Updated: Nov 25
You already know the obvious reasons, but there are so many other good reasons to create a business plan that many business owners don't know about. So, just for a change, let's take a look at the less obvious reasons first and finish with the ones you probably already know about. Think of this as a late-show top 10, with us building up to the most important reasons you need a business plan.
Set specific objectives for managers. Good management requires setting specific objectives and then tracking and following up. I'm surprised how many existing businesses manage without a plan. How do they establish what's supposed to happen? In truth, you're really just taking a shortcut and planning in your head--and good for you if you can do it--but as your business grows you want to organize and plan better, and communicate the priorities better. Be strategic. Develop a plan; don't just wing it.
Share your strategy, priorities and specific action points with your spouse, partner or significant other. Your business life goes by so quickly: a rush of answering phone calls, putting out fires, etc. Don't the other people in your business life need to know what's supposed to be happening? Don't you want them to know?
Deal with displacement. Displacement is probably by far the most important practical business concept you've never heard of. It goes like this: "Whatever you do is something else you don't do." Displacement lives at the heart of all small-business strategy. At least most people have never heard of it.
Decide whether or not to rent new space. Rent is a new obligation, usually a fixed cost. Do your growth prospects and plans justify taking on this increased fixed cost? Shouldn't that be in your business plan?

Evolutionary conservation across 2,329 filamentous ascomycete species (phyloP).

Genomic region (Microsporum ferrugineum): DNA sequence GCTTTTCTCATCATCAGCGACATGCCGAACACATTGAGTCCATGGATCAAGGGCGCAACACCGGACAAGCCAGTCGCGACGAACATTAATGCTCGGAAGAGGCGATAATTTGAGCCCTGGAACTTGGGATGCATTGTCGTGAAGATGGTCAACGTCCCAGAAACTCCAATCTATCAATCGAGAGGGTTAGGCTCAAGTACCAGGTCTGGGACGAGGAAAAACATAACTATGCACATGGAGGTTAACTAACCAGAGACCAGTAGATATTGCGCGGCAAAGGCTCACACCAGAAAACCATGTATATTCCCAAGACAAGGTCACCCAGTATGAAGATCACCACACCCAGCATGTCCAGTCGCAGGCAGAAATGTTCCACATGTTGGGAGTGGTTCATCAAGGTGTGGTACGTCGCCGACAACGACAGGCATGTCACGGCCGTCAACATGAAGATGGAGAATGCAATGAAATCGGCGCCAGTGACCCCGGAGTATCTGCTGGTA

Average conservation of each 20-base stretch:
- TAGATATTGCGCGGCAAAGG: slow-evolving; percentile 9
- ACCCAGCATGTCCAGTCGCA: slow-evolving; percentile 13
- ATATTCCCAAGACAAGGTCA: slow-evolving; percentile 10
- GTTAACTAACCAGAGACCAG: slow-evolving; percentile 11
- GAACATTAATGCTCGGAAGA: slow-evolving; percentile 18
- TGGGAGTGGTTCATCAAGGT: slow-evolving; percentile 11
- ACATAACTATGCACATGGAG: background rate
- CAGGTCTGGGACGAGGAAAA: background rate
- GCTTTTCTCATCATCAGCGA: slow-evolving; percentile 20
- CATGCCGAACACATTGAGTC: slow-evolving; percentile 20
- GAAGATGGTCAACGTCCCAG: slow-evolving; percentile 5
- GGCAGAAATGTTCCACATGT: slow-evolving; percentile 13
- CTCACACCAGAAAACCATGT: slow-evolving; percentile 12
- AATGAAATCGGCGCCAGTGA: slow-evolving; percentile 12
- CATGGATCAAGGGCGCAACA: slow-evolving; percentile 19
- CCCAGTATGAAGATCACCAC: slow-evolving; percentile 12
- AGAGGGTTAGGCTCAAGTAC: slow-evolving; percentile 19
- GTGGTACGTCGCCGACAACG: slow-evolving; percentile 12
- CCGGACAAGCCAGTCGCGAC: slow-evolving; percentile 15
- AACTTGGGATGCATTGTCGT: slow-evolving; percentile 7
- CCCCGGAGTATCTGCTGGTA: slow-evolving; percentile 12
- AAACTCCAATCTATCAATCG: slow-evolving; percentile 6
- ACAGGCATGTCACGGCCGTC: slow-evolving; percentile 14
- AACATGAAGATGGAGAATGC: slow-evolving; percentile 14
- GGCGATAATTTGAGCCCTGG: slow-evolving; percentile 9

Hire new people. This is another new obligation (a fixed cost) that increases your risk. How will new people help your business grow and prosper? What exactly are they supposed to be doing? The rationale for hiring should be in your business plan.
Decide whether you need new assets, how many, and whether to buy or lease them. Use your business plan to help decide what's going to happen in the long term, which should be an important input to the classic make vs. buy. How long will this important purchase last in your plan?
Share and explain business objectives with your management team, employees and new hires. Make selected portions of your business plan part of your new employee training.
Develop new business alliances. Use your plan to set targets for new alliances, and selected portions of your plan to communicate with those alliances.
Deal with professionals. Share selected highlights or your plans with your attorneys and accountants, and, if this is relevant to you, consultants.
Sell your business. Usually the business plan is a very important part of selling the business. Help buyers understand what you have, what it's worth and why they want it.
Valuation of the business for formal transactions related to divorce, inheritance, estate planning and tax issues. Valuation is the term for establishing how much your business is worth. Usually that takes a business plan, as well as a professional with experience. The plan tells the valuation expert what your business is doing, when, why and how much that will cost and how much it will produce.
Create a new business. Use a plan to establish the right steps to starting a new business, including what you need to do, what resources will be required, and what you expect to happen.
Seek investment for a business, whether it's a startup or not. Investors need to see a business plan before they decide whether or not to invest. They'll expect the plan to cover all the main points.
Back up a business loan application. Like investors, lenders want to see the plan and will expect the plan to cover the main points.
Grow your existing business. Establish strategy and allocate resources according to strategic priority. You can find more information about growing your business with a business plan by reading " Existing Companies Need Planning, Too ."